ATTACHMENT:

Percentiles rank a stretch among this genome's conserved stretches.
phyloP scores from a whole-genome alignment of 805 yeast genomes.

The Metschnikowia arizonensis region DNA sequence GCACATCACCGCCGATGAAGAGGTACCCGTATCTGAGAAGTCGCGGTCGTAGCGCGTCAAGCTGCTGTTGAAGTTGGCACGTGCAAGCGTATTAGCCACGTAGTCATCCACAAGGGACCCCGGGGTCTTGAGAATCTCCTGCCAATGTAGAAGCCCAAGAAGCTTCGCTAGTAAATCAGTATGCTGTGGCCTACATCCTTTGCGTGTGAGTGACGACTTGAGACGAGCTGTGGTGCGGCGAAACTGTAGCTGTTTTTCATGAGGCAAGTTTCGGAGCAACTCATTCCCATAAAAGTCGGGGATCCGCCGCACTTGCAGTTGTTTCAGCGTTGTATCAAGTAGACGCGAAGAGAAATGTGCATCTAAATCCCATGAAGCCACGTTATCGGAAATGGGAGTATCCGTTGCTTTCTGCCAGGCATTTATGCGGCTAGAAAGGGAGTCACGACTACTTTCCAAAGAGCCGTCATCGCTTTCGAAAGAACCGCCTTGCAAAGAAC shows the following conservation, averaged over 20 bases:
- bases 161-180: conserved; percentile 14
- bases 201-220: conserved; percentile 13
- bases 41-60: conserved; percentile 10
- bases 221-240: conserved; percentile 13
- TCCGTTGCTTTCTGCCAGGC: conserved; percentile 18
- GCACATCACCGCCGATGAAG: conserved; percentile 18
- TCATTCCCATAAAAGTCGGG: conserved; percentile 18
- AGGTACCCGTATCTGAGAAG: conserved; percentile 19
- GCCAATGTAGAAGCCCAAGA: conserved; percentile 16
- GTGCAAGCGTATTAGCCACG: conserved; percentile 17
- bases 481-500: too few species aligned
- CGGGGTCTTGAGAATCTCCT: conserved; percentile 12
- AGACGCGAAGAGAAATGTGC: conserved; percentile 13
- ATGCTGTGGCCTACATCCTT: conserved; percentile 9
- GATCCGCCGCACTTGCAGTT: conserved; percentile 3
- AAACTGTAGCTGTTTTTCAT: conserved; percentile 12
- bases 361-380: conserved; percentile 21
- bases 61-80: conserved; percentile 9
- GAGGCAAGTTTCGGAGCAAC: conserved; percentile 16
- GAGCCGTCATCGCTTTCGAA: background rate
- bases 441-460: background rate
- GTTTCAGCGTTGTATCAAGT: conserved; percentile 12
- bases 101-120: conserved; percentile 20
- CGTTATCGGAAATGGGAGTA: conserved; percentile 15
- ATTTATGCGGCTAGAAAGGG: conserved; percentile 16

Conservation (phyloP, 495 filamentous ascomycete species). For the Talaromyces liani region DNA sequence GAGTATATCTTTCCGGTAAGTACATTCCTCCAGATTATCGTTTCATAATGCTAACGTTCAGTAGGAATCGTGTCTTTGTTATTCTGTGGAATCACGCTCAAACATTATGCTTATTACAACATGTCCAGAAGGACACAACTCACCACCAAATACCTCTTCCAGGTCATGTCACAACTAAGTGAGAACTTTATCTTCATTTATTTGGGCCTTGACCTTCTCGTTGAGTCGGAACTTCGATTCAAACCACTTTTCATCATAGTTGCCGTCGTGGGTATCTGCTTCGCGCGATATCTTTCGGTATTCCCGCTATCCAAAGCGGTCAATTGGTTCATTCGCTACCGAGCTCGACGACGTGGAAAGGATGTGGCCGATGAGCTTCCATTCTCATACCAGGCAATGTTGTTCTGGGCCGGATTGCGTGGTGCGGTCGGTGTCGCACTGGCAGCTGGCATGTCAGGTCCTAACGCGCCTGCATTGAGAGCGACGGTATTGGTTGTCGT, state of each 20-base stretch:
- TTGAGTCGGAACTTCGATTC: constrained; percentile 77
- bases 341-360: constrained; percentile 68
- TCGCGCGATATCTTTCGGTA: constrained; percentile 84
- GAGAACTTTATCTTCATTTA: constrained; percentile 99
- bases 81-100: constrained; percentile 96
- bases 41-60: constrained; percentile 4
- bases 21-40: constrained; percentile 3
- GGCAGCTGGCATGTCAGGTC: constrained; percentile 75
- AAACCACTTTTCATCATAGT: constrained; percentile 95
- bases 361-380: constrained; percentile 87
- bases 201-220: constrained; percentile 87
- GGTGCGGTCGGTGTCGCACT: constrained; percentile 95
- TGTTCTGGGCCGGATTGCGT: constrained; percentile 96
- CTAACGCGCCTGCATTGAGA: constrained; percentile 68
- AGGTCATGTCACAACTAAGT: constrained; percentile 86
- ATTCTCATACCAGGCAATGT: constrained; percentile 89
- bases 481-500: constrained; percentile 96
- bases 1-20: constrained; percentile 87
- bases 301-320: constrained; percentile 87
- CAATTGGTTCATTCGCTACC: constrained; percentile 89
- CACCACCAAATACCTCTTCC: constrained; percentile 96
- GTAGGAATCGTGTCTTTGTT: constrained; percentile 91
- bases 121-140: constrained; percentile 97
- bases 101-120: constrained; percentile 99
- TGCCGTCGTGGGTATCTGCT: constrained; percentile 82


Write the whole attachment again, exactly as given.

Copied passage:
Percentiles rank a stretch among this genome's conserved stretches.
phyloP scores from a whole-genome alignment of 805 yeast genomes.

The Metschnikowia arizonensis region DNA sequence GCACATCACCGCCGATGAAGAGGTACCCGTATCTGAGAAGTCGCGGTCGTAGCGCGTCAAGCTGCTGTTGAAGTTGGCACGTGCAAGCGTATTAGCCACGTAGTCATCCACAAGGGACCCCGGGGTCTTGAGAATCTCCTGCCAATGTAGAAGCCCAAGAAGCTTCGCTAGTAAATCAGTATGCTGTGGCCTACATCCTTTGCGTGTGAGTGACGACTTGAGACGAGCTGTGGTGCGGCGAAACTGTAGCTGTTTTTCATGAGGCAAGTTTCGGAGCAACTCATTCCCATAAAAGTCGGGGATCCGCCGCACTTGCAGTTGTTTCAGCGTTGTATCAAGTAGACGCGAAGAGAAATGTGCATCTAAATCCCATGAAGCCACGTTATCGGAAATGGGAGTATCCGTTGCTTTCTGCCAGGCATTTATGCGGCTAGAAAGGGAGTCACGACTACTTTCCAAAGAGCCGTCATCGCTTTCGAAAGAACCGCCTTGCAAAGAAC shows the following conservation, averaged over 20 bases:
- bases 161-180: conserved; percentile 14
- bases 201-220: conserved; percentile 13
- bases 41-60: conserved; percentile 10
- bases 221-240: conserved; percentile 13
- TCCGTTGCTTTCTGCCAGGC: conserved; percentile 18
- GCACATCACCGCCGATGAAG: conserved; percentile 18
- TCATTCCCATAAAAGTCGGG: conserved; percentile 18
- AGGTACCCGTATCTGAGAAG: conserved; percentile 19
- GCCAATGTAGAAGCCCAAGA: conserved; percentile 16
- GTGCAAGCGTATTAGCCACG: conserved; percentile 17
- bases 481-500: too few species aligned
- CGGGGTCTTGAGAATCTCCT: conserved; percentile 12
- AGACGCGAAGAGAAATGTGC: conserved; percentile 13
- ATGCTGTGGCCTACATCCTT: conserved; percentile 9
- GATCCGCCGCACTTGCAGTT: conserved; percentile 3
- AAACTGTAGCTGTTTTTCAT: conserved; percentile 12
- bases 361-380: conserved; percentile 21
- bases 61-80: conserved; percentile 9
- GAGGCAAGTTTCGGAGCAAC: conserved; percentile 16
- GAGCCGTCATCGCTTTCGAA: background rate
- bases 441-460: background rate
- GTTTCAGCGTTGTATCAAGT: conserved; percentile 12
- bases 101-120: conserved; percentile 20
- CGTTATCGGAAATGGGAGTA: conserved; percentile 15
- ATTTATGCGGCTAGAAAGGG: conserved; percentile 16

Conservation (phyloP, 495 filamentous ascomycete species). For the Talaromyces liani region DNA sequence GAGTATATCTTTCCGGTAAGTACATTCCTCCAGATTATCGTTTCATAATGCTAACGTTCAGTAGGAATCGTGTCTTTGTTATTCTGTGGAATCACGCTCAAACATTATGCTTATTACAACATGTCCAGAAGGACACAACTCACCACCAAATACCTCTTCCAGGTCATGTCACAACTAAGTGAGAACTTTATCTTCATTTATTTGGGCCTTGACCTTCTCGTTGAGTCGGAACTTCGATTCAAACCACTTTTCATCATAGTTGCCGTCGTGGGTATCTGCTTCGCGCGATATCTTTCGGTATTCCCGCTATCCAAAGCGGTCAATTGGTTCATTCGCTACCGAGCTCGACGACGTGGAAAGGATGTGGCCGATGAGCTTCCATTCTCATACCAGGCAATGTTGTTCTGGGCCGGATTGCGTGGTGCGGTCGGTGTCGCACTGGCAGCTGGCATGTCAGGTCCTAACGCGCCTGCATTGAGAGCGACGGTATTGGTTGTCGT, state of each 20-base stretch:
- TTGAGTCGGAACTTCGATTC: constrained; percentile 77
- bases 341-360: constrained; percentile 68
- TCGCGCGATATCTTTCGGTA: constrained; percentile 84
- GAGAACTTTATCTTCATTTA: constrained; percentile 99
- bases 81-100: constrained; percentile 96
- bases 41-60: constrained; percentile 4
- bases 21-40: constrained; percentile 3
- GGCAGCTGGCATGTCAGGTC: constrained; percentile 75
- AAACCACTTTTCATCATAGT: constrained; percentile 95
- bases 361-380: constrained; percentile 87
- bases 201-220: constrained; percentile 87
- GGTGCGGTCGGTGTCGCACT: constrained; percentile 95
- TGTTCTGGGCCGGATTGCGT: constrained; percentile 96
- CTAACGCGCCTGCATTGAGA: constrained; percentile 68
- AGGTCATGTCACAACTAAGT: constrained; percentile 86
- ATTCTCATACCAGGCAATGT: constrained; percentile 89
- bases 481-500: constrained; percentile 96
- bases 1-20: constrained; percentile 87
- bases 301-320: constrained; percentile 87
- CAATTGGTTCATTCGCTACC: constrained; percentile 89
- CACCACCAAATACCTCTTCC: constrained; percentile 96
- GTAGGAATCGTGTCTTTGTT: constrained; percentile 91
- bases 121-140: constrained; percentile 97
- bases 101-120: constrained; percentile 99
- TGCCGTCGTGGGTATCTGCT: constrained; percentile 82